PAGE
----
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How to get into Ivy League schools?

Ivy League schools are known for only accepting the best and the brightest applicants, often boasting low acceptance rates. 

In 2021, the Ivy League school with the highest acceptance rate was Cornell University which only accepted 5,889 of the 47,038 applications it received from applicants, an acceptance rate of 12.5%. Harvard University, which had the lowest acceptance rate, only accepted 5.2% of its applicants.

Needless to say, getting accepted into an Ivy League school is easier said than done. However, that does not mean it is not impossible.

If you know what these Ivy League colleges and universities are looking for in an applicant, you can step up your application and improve your chances of getting admitted into one of these top schools.

Here is a list of everything you need to know in order to get into an Ivy League school:

Ideal applicants

Ivy League schools are largely looking for one thing: students that will become successful alumni and make the school look good.

This means that they want students who are likely to-

1. Make a positive difference in the world post-graduation

2. Make a positive difference in the school’s community while achieving their degree

Alumni who make a positive impact on society will help the school shine and help them stay profitable and prestigious. Parents want to send their students to schools that have taught and molded successful politicians, award-winning doctors, Nobel Prize winners, and critically acclaimed authors. For this reason, admissions officers at ivy league schools seek to accept students that they believe will make world-changing contributions in the future.

Ivy League schools also want to accept students who will contribute positively to the school before graduation. Students who step up in leadership roles, encouraging their peers to reach their fullest potential and developing clubs and organizations that make the school look better, are a dream come true for Ivy League schools.

When you keep these two factors in mind, it can help you determine the steps you need to take in order to boost your chances of getting into one of the eight Ivy League schools.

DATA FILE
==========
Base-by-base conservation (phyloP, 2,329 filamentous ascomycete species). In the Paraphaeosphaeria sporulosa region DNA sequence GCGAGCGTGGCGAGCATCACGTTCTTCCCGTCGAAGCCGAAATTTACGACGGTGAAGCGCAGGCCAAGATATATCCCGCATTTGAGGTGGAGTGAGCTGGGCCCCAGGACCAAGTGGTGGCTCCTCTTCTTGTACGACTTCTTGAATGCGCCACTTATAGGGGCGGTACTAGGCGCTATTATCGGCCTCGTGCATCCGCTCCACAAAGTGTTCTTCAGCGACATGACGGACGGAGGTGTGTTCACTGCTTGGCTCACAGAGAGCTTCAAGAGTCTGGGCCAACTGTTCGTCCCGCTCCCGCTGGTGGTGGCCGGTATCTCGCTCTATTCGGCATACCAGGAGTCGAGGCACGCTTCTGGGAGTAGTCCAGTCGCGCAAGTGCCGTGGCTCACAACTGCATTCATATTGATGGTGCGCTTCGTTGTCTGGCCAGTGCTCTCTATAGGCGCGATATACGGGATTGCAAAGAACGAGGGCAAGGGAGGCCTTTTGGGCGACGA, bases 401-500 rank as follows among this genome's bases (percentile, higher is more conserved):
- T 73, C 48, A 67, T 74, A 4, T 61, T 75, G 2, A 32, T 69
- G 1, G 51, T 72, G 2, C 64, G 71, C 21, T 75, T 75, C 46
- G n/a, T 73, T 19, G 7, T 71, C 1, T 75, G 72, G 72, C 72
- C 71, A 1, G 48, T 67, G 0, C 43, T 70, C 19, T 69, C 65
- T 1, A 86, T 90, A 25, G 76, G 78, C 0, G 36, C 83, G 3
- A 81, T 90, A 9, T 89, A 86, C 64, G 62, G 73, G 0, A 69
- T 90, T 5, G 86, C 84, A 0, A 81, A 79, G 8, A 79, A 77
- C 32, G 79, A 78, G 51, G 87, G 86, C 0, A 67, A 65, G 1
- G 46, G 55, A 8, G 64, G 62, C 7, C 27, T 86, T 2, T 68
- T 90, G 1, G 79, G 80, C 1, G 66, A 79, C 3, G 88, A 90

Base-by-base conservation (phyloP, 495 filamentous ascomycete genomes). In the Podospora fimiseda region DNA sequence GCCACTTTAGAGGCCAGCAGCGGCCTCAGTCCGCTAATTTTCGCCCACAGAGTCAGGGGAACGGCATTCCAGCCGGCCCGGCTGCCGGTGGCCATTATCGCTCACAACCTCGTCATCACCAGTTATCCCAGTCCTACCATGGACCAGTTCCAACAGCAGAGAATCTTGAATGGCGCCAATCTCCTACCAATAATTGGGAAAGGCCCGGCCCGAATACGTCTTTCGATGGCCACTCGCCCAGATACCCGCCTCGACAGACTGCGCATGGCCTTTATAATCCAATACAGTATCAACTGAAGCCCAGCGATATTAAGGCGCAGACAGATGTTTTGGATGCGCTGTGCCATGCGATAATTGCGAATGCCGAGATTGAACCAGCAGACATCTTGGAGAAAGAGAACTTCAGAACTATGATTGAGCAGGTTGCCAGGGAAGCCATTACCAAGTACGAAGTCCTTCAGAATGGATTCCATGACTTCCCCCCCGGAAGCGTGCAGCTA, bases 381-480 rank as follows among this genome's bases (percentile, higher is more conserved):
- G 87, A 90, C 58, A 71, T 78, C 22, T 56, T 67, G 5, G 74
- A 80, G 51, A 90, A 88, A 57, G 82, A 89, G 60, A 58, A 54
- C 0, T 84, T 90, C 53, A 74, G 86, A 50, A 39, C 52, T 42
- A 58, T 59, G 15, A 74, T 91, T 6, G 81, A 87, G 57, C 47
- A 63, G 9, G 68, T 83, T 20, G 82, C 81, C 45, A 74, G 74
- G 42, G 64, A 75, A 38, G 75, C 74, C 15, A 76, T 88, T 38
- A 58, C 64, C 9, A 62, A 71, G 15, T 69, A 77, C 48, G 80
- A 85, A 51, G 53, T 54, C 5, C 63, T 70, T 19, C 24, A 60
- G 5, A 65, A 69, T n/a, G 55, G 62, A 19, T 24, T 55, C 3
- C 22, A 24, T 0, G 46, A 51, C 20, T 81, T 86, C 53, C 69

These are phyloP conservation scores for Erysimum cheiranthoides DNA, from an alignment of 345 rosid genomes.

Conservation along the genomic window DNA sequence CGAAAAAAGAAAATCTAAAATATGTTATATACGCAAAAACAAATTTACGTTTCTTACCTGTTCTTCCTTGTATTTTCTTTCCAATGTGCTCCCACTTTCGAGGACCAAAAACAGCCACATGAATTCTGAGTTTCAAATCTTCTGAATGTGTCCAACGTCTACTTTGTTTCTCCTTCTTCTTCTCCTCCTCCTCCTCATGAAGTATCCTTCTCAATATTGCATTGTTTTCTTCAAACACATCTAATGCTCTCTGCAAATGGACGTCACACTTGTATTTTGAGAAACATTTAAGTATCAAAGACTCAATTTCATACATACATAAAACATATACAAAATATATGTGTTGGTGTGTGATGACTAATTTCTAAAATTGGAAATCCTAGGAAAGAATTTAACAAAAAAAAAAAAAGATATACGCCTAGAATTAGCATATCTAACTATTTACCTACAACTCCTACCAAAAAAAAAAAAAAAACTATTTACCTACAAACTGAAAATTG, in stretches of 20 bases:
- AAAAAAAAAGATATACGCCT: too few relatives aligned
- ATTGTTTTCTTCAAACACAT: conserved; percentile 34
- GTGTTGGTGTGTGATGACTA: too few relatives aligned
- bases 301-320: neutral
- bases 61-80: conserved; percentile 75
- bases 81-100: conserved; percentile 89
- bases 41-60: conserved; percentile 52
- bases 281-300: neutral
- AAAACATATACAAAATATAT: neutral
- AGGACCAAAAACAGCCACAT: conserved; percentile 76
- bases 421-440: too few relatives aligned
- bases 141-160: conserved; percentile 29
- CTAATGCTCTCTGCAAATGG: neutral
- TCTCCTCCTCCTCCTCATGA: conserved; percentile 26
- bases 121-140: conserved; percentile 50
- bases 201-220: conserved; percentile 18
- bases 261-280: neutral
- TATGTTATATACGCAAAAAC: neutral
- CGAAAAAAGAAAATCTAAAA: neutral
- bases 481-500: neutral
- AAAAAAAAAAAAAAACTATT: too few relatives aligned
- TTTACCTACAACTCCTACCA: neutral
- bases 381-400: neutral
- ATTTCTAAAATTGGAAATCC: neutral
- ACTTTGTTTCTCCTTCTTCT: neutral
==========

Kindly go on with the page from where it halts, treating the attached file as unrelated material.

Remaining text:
The key to getting accepted to an Ivy League school presenting an application that shows them that based on your high school career, you are going to be capable of making a positive difference in the world after graduation and on campus prior to graduation.

Here are a few ways to help you demonstrate these capabilities to Ivy League admissions officers.

Focusing on depth rather than breadth

You’ve probably heard people say that in order to get into an Ivy League school, an applicant needs to have dozens of extracurricular activities and volunteer experiences on their resume.

While it is always great to stay involved and to help others, having a long list of extracurriculars without any depth can actually cause more harm than good.

If you have dozens of extracurriculars on your resume, chances are you are only engaging in surface-level participation with each of them. While it is certainly possible, it is not likely that you are able to serve as the president and devote the time, energy, and effort that Ivy League schools are looking for to dozens of different groups at your school. There’s simply not enough time in the day.

It’s far better for you to only have two or three extracurriculars that you have made a major contribution to throughout your four years of high school. Did you start a club on your own and turn it into a group that is successful and thriving? Did you put in countless hours managing and growing a community event year after year? Did you serve as the president of an organization at your school, devoting time and energy to making sure all operations ran smoothly?